5. Use shielded cables for control signals
Along with using flat braid ground straps as described above, machine builders can also leverage shielded cable on the load and line side of the VFD to reduce the threat of EMI causing undue degradation in performance. Shielding sensitive control signals can be used to mitigate radiated EMI. For example, it is always necessary to provide an encoder cable with shielded signals. Shielding sensitive control signals can be used to mitigate radiated EMI. For example, it is always necessary to provide an encoder cable with shielded signals.
Permanent magnet motors utilizing high-resolution absolute encoders often use analog signals with a 1V peak-to-peak signal to provide position and speed feedback to the drive. Noise on these signals often results in vibration in the motor and poor ride quality.
KEB offers high-quality encoder cables with double shields and twisted pair wires for noise immunity. These cables are fully compatible with all KEB drive products and offer fast, error-free, and noise-immune connections for almost any application. Shielded cables must always be grounded correctly.
6. Spatially separate AC supply power, motor cable, high power DC voltage cables, and control and data lines
To prevent high-frequency coupling these wires must be spatially separated from each other a minimum of 8 inches when laid parallel to each other. This precaution will help prevent signals from capacitive coupling with one another and generating excessive noise.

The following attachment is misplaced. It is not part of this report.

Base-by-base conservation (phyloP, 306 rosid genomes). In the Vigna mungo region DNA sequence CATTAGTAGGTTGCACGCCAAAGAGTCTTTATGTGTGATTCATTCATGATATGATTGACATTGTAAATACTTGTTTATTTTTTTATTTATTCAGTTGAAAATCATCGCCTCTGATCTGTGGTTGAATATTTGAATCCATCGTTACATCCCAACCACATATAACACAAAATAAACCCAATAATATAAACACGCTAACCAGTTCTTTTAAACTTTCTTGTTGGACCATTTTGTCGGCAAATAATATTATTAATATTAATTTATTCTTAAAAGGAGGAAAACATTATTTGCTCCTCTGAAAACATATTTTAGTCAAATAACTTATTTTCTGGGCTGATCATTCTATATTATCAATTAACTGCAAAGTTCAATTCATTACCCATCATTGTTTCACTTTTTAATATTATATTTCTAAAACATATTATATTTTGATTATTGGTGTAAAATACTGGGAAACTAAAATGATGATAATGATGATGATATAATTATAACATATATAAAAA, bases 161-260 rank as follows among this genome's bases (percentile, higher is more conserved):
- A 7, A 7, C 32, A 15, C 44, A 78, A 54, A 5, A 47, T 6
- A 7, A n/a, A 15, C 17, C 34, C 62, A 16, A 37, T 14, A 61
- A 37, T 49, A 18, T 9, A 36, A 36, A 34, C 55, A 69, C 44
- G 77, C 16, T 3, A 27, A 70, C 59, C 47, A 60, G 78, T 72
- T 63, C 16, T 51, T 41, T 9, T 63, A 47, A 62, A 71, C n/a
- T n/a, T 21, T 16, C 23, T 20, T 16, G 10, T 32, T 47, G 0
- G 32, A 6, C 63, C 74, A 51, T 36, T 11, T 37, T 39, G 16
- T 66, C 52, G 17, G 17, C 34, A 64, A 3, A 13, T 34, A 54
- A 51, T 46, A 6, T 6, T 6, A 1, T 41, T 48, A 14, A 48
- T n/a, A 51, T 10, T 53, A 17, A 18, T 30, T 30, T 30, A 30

Extra caution should be taken with the VFD output which is especially rich in EMI due to the high-frequency PWM switching.
7. Install ferrite rings at the inverter output
A relatively inexpensive option to reduce common-mode noise is to install correctly sized ferrite rings at the output of the VFD. Common mode noise is a result of the interaction of pulse width modulation and parasitic capacitances of the cable and motor. Common mode noise produced by PWM travels throughout the motor to ground.
The result is high voltages and currents which may contribute to nuisance controller faults, premature failure of motor bearings, and motor windings. The inductance of the ferrite increases the impedance between the VFD output and cable, thus filtering high-frequency currents.
Optimize Your VFD Applications with KEB
Have any other questions about how to reduce EMI-related problems with VFDs? Contact KEB America today and ask to speak to an application engineer.